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February 23, 2012

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Now it's a life sentence for man who seized boy

FACE down in silence, the prisoner seemed oblivious to everything around him in the courtroom except his cuffed hands when the judge called for all to rise and sentenced him to life in prison for abduction.

It may never have occurred to the prisoner during 12 years already served behind bars, and only about two months away to get out of jail, that he would be charged a second time and would never get his freedom.

The prisoner, Lu Shundong, was jailed for human trafficking in a case dating to 1999, when a boy went missing after being taken away from his parents. Lu was jailed for human trafficking for 15 years, not given a life sentence for kidnapping or murder because the evidence was lacking.

But at the Shanghai No. 2 Intermediate People's court yesterday, the judge handed him a life sentence for abduction, instead of human trafficking, as more critical witnesses had come forward with evidence showing he had kidnapped the boy, the court said.

The witnesses included his one and only good friend, who accused him of murdering the boy but then backed down when Lu confronted him in a previous court session. Even so, some other witnesses who had been Lu's fellow workers provided their evidence.

Lu kidnapped the boy from his boss to complain about low salary, the court said. The whereabouts of the boy, however, remains unknown.

"He drowned in a river. He was pushed into the river and washed away by huge backwash. He was sold to a rich family as a slave. He was left alone, then missing in a busy train station."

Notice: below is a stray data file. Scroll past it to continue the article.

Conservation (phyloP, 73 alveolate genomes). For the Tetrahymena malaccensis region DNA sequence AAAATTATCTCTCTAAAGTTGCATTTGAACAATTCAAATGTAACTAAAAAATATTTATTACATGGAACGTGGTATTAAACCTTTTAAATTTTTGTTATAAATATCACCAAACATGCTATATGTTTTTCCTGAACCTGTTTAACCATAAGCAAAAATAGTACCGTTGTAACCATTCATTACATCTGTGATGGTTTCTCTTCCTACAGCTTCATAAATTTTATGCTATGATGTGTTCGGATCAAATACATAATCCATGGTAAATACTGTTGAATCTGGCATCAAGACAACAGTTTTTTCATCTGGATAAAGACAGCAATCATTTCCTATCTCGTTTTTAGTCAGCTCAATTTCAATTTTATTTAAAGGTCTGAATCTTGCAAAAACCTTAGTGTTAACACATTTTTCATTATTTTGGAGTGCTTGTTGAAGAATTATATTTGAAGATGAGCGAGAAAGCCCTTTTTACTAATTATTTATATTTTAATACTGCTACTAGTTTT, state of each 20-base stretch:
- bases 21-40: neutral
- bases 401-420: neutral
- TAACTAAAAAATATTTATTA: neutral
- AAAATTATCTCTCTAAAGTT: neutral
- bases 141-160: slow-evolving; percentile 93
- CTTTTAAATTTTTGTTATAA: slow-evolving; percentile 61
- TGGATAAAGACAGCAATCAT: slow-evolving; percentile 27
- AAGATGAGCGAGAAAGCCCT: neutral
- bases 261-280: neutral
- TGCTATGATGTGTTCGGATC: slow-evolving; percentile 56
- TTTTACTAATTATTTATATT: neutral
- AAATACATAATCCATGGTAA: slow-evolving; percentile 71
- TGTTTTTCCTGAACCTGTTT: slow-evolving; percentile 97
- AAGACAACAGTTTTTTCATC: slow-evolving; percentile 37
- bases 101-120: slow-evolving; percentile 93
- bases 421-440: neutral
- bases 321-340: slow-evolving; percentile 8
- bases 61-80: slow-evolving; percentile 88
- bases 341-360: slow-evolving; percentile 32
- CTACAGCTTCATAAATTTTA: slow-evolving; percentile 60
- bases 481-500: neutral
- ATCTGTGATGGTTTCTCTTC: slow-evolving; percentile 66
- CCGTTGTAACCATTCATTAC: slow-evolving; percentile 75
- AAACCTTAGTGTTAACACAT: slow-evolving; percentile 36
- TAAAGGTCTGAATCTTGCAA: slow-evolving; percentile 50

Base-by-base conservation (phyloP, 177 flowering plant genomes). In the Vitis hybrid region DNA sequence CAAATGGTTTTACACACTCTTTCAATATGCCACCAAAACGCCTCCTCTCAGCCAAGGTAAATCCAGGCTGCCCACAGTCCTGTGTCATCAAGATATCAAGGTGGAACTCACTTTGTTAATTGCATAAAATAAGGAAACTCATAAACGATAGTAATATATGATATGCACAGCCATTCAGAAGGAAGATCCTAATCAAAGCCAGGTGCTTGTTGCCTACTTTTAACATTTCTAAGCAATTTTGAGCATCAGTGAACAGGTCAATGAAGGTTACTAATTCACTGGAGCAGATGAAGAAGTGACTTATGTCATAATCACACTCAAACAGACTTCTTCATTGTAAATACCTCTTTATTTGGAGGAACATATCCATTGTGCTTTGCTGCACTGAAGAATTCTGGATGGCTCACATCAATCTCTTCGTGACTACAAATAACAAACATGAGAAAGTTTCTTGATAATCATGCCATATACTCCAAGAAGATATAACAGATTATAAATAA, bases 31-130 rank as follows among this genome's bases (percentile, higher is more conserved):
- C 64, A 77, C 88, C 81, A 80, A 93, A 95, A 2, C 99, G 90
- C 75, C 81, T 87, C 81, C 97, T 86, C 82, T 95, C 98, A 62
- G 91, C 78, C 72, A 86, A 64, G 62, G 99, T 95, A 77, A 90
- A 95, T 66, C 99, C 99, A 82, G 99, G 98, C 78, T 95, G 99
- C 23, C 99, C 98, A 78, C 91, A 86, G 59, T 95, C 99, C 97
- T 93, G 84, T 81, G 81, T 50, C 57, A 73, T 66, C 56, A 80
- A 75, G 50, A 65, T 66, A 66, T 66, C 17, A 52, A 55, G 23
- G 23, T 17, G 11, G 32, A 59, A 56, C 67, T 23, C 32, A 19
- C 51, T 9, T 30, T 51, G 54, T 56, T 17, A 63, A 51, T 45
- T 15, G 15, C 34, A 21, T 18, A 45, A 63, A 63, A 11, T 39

These are among the stories Lu has told police, the boy's parents and the court during past trials.

"I'm a raven holding a piece of meat on the tree, and you are all waiting in hunger down below," he once said to the police who followed his clues to search for the boy but came back empty-handed.

He never admitted killing the boy and he had been counting down the remaining days to April 27, when he should be set free. Now, at age 34, he realizes he'll never be free.

The boy's mother, Tang Weihua, 42, sobbed in the back row of the courtroom seats, her face hanging over her lap, her whole body rocking.

"Is that the end? Is it all over after a dozen years I have suffered?" she asked when falling into the arms of her sister.

The verdict also meant the end of her 12-year effort to track down her son, as she realized his true whereabouts would never be disclosed.

She told Shanghai Daily that she's planning to finish her book that will record all her experiences of searching for the boy and collecting evidence to alter the court decision before the prisoner could be freed.

The book will tell how she fired Lu as a worker from the shop she owned but then rehired him out of sympathy after he begged her, which turned out to be part of his plan to take her son away.

"I was racing with time, and fortunately I won," said Tang. "Now I may start living for myself and my family, for the first time after 12 years."


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